It was this guilty conscience that inspired Ono to write a design document for a fourth entry to the Street Fighter series immediately after he was promoted to producer. "I was working on Onimusha 4 and during that time I repeatedly submitted my proposal for a new Street Fighter," he says. "The company kept telling me: 'It's a dead franchise. It doesn't make any money. We have series that make money like Resident Evil and Onimusha. Why bother with a dead franchise?'"
"Eventually I was given a small budget to create a prototype. That wasn't really down to me pestering my superiors so much as all of the journalists and fans started making a lot of noise and pressuring Capcom. This was a strategic plot on my part. I had been asking all the journalists to make noise about the series when out and about. I would always tell them that it was their responsibility to tell Capcom, not me as I don't have the power. Journalists and fans have the power to move Capcom - not producers. With so many voices crying out for a Street Fighter game Capcom could no longer ignore it any more and so they gave the green light for a prototype and they asked me to create it. It's a miracle that happened after a decade..."
"There have been rumours saying Ono is dead or retiring. None of that's true. I want to support the next generation of fighting game."
However, it was a reluctant project for the company. "Until the day of release, Street Fighter 4 was an unwanted child," Ono says, his tone at once sad and defiant. "Everyone in the company kept telling me: 'Ono-san, seriously why are you persisting with this? You are using so much money, budget and resources. Why don't we use it on something else, something that will make money?' No-one had the intention of selling it, so I had virtually no help from other departments - they were all reluctant, right up to the day of release."
I wonder whether this is where the key to Ono's recent illness can be found. To Capcom, Street Fighter 4 was an unwanted baby. Ono was fully responsible for its conception, gestation and birth. Without him Street Fighter would still be buried in the graveyard of so many arcade games. He was undeniably responsible for its resurrection. Could he also believe he is responsible for its continued survival?
He bats the question away: "Calling it a baby seems a little over-dramatic perhaps. It might be better to describe Street Fighter 4 as the crystallisation of all of my tears, blood and effort. I'd call that passion and so yes, Street Fighter is my passion. That's all I'd say."
I sense I have hit a nerve and, perhaps, a truth. Ono's calls for Street Fighter's revival were ignored by the company. He was forced to leverage fans and journalists to force Capcom's hand. Even then, nobody at Capcom believed in the project but him. That's why he identifies with the fans so much: they share his passion, a passion that his company long lost. That's why he worked himself into a hospital bed: not for financial gain, but because the fans are his community, his people, and if he doesn't take his games to them, nobody will.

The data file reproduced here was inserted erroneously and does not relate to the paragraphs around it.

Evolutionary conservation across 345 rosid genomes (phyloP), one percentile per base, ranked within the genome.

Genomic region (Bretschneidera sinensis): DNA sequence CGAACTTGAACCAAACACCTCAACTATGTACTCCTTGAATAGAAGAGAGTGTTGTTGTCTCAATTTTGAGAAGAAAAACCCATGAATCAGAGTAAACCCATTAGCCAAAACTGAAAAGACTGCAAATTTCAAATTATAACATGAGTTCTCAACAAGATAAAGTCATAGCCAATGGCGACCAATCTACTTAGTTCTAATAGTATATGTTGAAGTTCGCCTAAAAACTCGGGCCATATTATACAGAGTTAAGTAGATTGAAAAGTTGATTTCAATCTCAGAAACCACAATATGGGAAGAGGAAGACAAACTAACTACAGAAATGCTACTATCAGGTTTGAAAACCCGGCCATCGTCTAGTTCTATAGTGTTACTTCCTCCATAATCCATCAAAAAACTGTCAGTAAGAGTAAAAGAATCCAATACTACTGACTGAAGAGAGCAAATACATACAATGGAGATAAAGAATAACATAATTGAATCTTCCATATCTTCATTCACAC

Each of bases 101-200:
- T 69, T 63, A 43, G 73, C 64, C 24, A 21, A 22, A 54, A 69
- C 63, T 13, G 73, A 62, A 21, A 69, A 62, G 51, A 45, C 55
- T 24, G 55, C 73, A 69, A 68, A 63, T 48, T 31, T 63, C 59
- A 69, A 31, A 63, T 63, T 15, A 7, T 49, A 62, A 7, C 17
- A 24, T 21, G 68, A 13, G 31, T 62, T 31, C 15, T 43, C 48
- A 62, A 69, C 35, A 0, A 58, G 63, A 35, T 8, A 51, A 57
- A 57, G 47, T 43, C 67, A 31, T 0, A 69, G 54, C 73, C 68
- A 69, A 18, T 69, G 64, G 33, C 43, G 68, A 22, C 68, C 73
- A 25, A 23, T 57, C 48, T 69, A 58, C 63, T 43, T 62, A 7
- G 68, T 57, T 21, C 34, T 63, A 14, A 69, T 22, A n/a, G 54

There's a lull in the conversation. Then Ono puts his own words to my thoughts.
"What fuels my passion is the community. In my philosophy, Street Fighter is a game, but really it's a tool. It's like playing cards or chess or tennis: it's really about the people. Once you know the rules it's up to the players to put themselves in the game, to choose the nuance of how they play and express themselves. I think fighting games flourish because it was this social game. If it had been a purely single-player thing, it would never have grown so popular.
"My aim is to construct a universal community. Back in the arcade days you had a small neighbourhood town community playing Street Fighter together in the arcades. Then the next town had its own community. But they were isolated from one another... With Street Fighter 4 my aim was to bring these communities together with the online system. I succeeded and now I want to create the 'Order of the Street Fighter', an online community where people can meet to play fighting games. They can engage in any game, it doesn't matter which one."
"The only rule is that every player has to pay me one Euro," he says, smiling. "This will be my pension."
We laugh but what Ono says next makes clear that he is not joking. "I want to sit in my office and plan this out. There have been rumours saying Ono is dead or retiring. None of that's true. I want to support the next generation of fighting game. It's my job. It's my calling."
It's true, then. Ono sees himself as the saviour, not only of Street Fighter but of an entire genre. The only question is whether he will have enough energy to save himself as well.